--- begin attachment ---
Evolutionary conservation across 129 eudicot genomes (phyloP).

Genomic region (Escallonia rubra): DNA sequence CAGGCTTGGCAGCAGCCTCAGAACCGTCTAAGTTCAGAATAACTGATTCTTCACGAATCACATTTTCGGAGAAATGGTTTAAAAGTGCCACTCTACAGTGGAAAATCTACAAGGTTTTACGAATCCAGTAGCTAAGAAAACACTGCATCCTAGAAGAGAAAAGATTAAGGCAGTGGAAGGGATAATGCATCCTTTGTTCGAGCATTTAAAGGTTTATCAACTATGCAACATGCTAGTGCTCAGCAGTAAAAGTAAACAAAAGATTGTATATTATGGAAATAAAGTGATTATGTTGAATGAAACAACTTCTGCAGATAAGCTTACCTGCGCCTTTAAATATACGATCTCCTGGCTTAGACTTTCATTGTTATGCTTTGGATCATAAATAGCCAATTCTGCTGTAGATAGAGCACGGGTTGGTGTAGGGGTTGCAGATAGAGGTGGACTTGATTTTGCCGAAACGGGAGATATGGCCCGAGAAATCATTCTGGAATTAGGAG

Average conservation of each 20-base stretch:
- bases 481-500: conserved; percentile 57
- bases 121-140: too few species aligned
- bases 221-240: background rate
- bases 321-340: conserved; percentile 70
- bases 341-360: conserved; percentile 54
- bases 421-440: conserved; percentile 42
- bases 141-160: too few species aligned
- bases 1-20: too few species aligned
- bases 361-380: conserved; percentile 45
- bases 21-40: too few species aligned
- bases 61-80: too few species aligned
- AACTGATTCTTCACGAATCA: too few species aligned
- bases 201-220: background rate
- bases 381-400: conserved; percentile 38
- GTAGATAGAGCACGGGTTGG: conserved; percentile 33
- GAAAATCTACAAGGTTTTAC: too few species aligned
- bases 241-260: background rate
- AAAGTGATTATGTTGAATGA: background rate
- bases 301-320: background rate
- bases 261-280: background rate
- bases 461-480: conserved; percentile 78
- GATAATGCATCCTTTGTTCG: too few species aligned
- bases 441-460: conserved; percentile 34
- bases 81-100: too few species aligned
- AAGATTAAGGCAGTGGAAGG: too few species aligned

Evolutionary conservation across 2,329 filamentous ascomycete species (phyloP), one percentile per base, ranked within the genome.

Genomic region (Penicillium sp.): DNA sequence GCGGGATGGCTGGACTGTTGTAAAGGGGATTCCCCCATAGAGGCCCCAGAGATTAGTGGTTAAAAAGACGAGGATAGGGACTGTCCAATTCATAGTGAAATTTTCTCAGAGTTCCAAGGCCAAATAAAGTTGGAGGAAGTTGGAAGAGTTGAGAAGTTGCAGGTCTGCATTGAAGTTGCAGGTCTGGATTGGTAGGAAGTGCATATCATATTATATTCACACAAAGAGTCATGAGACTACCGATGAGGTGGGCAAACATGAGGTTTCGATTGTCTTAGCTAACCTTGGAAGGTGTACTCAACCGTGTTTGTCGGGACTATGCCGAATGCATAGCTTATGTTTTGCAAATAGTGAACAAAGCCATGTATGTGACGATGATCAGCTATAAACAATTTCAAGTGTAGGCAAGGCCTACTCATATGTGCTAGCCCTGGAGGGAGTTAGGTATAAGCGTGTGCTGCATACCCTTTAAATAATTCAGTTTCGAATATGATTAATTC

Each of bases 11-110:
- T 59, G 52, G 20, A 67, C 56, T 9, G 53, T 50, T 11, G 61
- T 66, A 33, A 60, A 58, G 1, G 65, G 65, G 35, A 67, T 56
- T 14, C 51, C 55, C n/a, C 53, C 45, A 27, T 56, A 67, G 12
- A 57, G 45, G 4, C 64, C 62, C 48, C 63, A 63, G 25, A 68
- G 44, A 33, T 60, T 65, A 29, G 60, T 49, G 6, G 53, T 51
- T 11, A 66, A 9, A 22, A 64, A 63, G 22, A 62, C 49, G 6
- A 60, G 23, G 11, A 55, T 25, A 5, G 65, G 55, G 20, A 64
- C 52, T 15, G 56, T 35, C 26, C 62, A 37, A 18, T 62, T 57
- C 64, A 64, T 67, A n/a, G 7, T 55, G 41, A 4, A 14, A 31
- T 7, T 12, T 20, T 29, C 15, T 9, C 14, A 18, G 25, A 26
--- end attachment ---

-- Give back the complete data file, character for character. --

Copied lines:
Evolutionary conservation across 129 eudicot genomes (phyloP).

Genomic region (Escallonia rubra): DNA sequence CAGGCTTGGCAGCAGCCTCAGAACCGTCTAAGTTCAGAATAACTGATTCTTCACGAATCACATTTTCGGAGAAATGGTTTAAAAGTGCCACTCTACAGTGGAAAATCTACAAGGTTTTACGAATCCAGTAGCTAAGAAAACACTGCATCCTAGAAGAGAAAAGATTAAGGCAGTGGAAGGGATAATGCATCCTTTGTTCGAGCATTTAAAGGTTTATCAACTATGCAACATGCTAGTGCTCAGCAGTAAAAGTAAACAAAAGATTGTATATTATGGAAATAAAGTGATTATGTTGAATGAAACAACTTCTGCAGATAAGCTTACCTGCGCCTTTAAATATACGATCTCCTGGCTTAGACTTTCATTGTTATGCTTTGGATCATAAATAGCCAATTCTGCTGTAGATAGAGCACGGGTTGGTGTAGGGGTTGCAGATAGAGGTGGACTTGATTTTGCCGAAACGGGAGATATGGCCCGAGAAATCATTCTGGAATTAGGAG

Average conservation of each 20-base stretch:
- bases 481-500: conserved; percentile 57
- bases 121-140: too few species aligned
- bases 221-240: background rate
- bases 321-340: conserved; percentile 70
- bases 341-360: conserved; percentile 54
- bases 421-440: conserved; percentile 42
- bases 141-160: too few species aligned
- bases 1-20: too few species aligned
- bases 361-380: conserved; percentile 45
- bases 21-40: too few species aligned
- bases 61-80: too few species aligned
- AACTGATTCTTCACGAATCA: too few species aligned
- bases 201-220: background rate
- bases 381-400: conserved; percentile 38
- GTAGATAGAGCACGGGTTGG: conserved; percentile 33
- GAAAATCTACAAGGTTTTAC: too few species aligned
- bases 241-260: background rate
- AAAGTGATTATGTTGAATGA: background rate
- bases 301-320: background rate
- bases 261-280: background rate
- bases 461-480: conserved; percentile 78
- GATAATGCATCCTTTGTTCG: too few species aligned
- bases 441-460: conserved; percentile 34
- bases 81-100: too few species aligned
- AAGATTAAGGCAGTGGAAGG: too few species aligned

Evolutionary conservation across 2,329 filamentous ascomycete species (phyloP), one percentile per base, ranked within the genome.

Genomic region (Penicillium sp.): DNA sequence GCGGGATGGCTGGACTGTTGTAAAGGGGATTCCCCCATAGAGGCCCCAGAGATTAGTGGTTAAAAAGACGAGGATAGGGACTGTCCAATTCATAGTGAAATTTTCTCAGAGTTCCAAGGCCAAATAAAGTTGGAGGAAGTTGGAAGAGTTGAGAAGTTGCAGGTCTGCATTGAAGTTGCAGGTCTGGATTGGTAGGAAGTGCATATCATATTATATTCACACAAAGAGTCATGAGACTACCGATGAGGTGGGCAAACATGAGGTTTCGATTGTCTTAGCTAACCTTGGAAGGTGTACTCAACCGTGTTTGTCGGGACTATGCCGAATGCATAGCTTATGTTTTGCAAATAGTGAACAAAGCCATGTATGTGACGATGATCAGCTATAAACAATTTCAAGTGTAGGCAAGGCCTACTCATATGTGCTAGCCCTGGAGGGAGTTAGGTATAAGCGTGTGCTGCATACCCTTTAAATAATTCAGTTTCGAATATGATTAATTC

Each of bases 11-110:
- T 59, G 52, G 20, A 67, C 56, T 9, G 53, T 50, T 11, G 61
- T 66, A 33, A 60, A 58, G 1, G 65, G 65, G 35, A 67, T 56
- T 14, C 51, C 55, C n/a, C 53, C 45, A 27, T 56, A 67, G 12
- A 57, G 45, G 4, C 64, C 62, C 48, C 63, A 63, G 25, A 68
- G 44, A 33, T 60, T 65, A 29, G 60, T 49, G 6, G 53, T 51
- T 11, A 66, A 9, A 22, A 64, A 63, G 22, A 62, C 49, G 6
- A 60, G 23, G 11, A 55, T 25, A 5, G 65, G 55, G 20, A 64
- C 52, T 15, G 56, T 35, C 26, C 62, A 37, A 18, T 62, T 57
- C 64, A 64, T 67, A n/a, G 7, T 55, G 41, A 4, A 14, A 31
- T 7, T 12, T 20, T 29, C 15, T 9, C 14, A 18, G 25, A 26